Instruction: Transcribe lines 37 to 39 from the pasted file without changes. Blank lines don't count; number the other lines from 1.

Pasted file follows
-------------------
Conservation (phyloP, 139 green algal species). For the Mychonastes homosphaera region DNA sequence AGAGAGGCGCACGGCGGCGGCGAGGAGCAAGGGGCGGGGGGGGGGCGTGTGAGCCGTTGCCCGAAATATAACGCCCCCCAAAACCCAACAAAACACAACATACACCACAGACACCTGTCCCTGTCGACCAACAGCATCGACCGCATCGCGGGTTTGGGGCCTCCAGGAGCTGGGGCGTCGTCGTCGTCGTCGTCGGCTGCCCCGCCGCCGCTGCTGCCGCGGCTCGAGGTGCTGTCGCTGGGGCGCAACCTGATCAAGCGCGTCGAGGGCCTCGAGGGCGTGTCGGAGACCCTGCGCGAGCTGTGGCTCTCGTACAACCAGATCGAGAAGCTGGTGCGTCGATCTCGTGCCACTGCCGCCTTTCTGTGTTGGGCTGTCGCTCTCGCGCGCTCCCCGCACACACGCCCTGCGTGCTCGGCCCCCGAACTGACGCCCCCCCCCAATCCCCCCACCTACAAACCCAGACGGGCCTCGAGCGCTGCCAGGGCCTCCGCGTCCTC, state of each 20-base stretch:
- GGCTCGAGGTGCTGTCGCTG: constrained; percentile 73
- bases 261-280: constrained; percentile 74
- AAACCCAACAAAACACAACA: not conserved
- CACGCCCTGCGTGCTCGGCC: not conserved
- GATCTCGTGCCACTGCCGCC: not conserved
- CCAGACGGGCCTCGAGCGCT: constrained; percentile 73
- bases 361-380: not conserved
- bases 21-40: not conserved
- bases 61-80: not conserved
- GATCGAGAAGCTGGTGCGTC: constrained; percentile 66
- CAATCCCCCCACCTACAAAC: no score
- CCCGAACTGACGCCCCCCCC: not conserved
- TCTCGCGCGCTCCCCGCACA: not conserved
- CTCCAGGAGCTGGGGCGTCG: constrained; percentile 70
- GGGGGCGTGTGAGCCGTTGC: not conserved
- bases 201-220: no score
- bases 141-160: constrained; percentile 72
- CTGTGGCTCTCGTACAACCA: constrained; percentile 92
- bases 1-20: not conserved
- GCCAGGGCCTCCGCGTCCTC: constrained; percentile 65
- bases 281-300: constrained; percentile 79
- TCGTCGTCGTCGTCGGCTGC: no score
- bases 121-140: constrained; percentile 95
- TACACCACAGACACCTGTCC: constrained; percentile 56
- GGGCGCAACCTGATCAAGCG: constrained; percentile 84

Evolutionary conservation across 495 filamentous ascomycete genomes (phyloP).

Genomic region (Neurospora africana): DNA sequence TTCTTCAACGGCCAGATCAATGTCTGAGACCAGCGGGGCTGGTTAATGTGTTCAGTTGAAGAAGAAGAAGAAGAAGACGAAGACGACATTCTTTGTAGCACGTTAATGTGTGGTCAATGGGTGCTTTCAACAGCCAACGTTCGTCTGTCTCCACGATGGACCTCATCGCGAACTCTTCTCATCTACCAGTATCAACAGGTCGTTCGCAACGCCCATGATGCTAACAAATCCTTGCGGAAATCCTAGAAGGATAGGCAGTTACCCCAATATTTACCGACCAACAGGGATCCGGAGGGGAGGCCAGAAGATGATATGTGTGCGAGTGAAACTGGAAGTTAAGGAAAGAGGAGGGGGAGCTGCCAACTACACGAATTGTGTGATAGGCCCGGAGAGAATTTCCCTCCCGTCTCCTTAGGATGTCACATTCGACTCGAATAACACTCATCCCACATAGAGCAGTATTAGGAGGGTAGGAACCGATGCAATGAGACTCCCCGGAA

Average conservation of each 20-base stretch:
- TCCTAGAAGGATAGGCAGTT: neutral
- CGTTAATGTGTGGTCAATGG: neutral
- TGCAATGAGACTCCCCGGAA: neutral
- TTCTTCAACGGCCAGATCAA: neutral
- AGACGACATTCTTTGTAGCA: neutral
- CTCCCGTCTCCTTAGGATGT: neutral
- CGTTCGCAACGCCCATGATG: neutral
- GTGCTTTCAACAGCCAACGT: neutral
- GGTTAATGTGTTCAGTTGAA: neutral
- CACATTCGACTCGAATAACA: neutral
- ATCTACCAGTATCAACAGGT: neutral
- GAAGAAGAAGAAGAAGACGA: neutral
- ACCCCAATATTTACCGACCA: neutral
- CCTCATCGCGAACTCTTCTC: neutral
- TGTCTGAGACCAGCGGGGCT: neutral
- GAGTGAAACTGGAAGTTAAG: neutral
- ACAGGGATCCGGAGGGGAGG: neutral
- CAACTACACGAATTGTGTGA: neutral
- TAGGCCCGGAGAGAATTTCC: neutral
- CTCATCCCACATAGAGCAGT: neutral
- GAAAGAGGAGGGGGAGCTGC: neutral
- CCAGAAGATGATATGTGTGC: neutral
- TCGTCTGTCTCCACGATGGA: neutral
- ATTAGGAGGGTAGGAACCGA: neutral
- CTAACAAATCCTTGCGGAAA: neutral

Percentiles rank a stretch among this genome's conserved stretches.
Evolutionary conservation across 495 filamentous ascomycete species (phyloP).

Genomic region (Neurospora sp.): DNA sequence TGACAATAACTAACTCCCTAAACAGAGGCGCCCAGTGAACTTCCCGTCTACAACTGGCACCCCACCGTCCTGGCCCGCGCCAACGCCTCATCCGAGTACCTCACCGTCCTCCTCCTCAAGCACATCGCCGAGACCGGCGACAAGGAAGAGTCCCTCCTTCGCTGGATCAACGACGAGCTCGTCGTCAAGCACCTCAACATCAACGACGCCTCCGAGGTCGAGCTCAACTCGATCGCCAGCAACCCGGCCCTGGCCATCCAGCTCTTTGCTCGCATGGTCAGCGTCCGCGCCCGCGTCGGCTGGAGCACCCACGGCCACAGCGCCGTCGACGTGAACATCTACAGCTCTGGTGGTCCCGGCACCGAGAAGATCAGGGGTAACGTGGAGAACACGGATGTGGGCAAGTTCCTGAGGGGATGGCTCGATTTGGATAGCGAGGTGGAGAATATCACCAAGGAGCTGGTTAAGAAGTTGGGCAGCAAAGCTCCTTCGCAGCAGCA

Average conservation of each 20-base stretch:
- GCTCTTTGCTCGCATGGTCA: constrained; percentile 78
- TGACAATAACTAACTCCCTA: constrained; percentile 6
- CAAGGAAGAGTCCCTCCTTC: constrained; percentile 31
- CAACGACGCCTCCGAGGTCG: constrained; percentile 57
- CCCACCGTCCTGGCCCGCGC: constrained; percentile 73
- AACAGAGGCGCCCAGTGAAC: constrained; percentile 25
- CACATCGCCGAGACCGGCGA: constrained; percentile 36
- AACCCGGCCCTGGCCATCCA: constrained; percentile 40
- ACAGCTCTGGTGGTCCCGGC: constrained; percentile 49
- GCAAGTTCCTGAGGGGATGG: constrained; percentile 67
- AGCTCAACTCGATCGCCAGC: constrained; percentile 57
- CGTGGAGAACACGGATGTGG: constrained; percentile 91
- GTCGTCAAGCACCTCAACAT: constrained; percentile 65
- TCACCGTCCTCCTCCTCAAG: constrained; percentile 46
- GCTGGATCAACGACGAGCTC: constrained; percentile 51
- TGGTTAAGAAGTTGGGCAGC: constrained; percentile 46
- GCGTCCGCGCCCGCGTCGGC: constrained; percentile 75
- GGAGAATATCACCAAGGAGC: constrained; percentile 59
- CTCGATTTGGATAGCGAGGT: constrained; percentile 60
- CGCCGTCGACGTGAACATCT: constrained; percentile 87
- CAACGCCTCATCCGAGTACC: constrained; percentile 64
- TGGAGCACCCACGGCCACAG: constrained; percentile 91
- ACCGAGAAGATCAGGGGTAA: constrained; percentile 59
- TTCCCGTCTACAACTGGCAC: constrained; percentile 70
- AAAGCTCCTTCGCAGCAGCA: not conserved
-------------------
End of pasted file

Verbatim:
- GTGCTTTCAACAGCCAACGT: neutral
- GGTTAATGTGTTCAGTTGAA: neutral
- CACATTCGACTCGAATAACA: neutral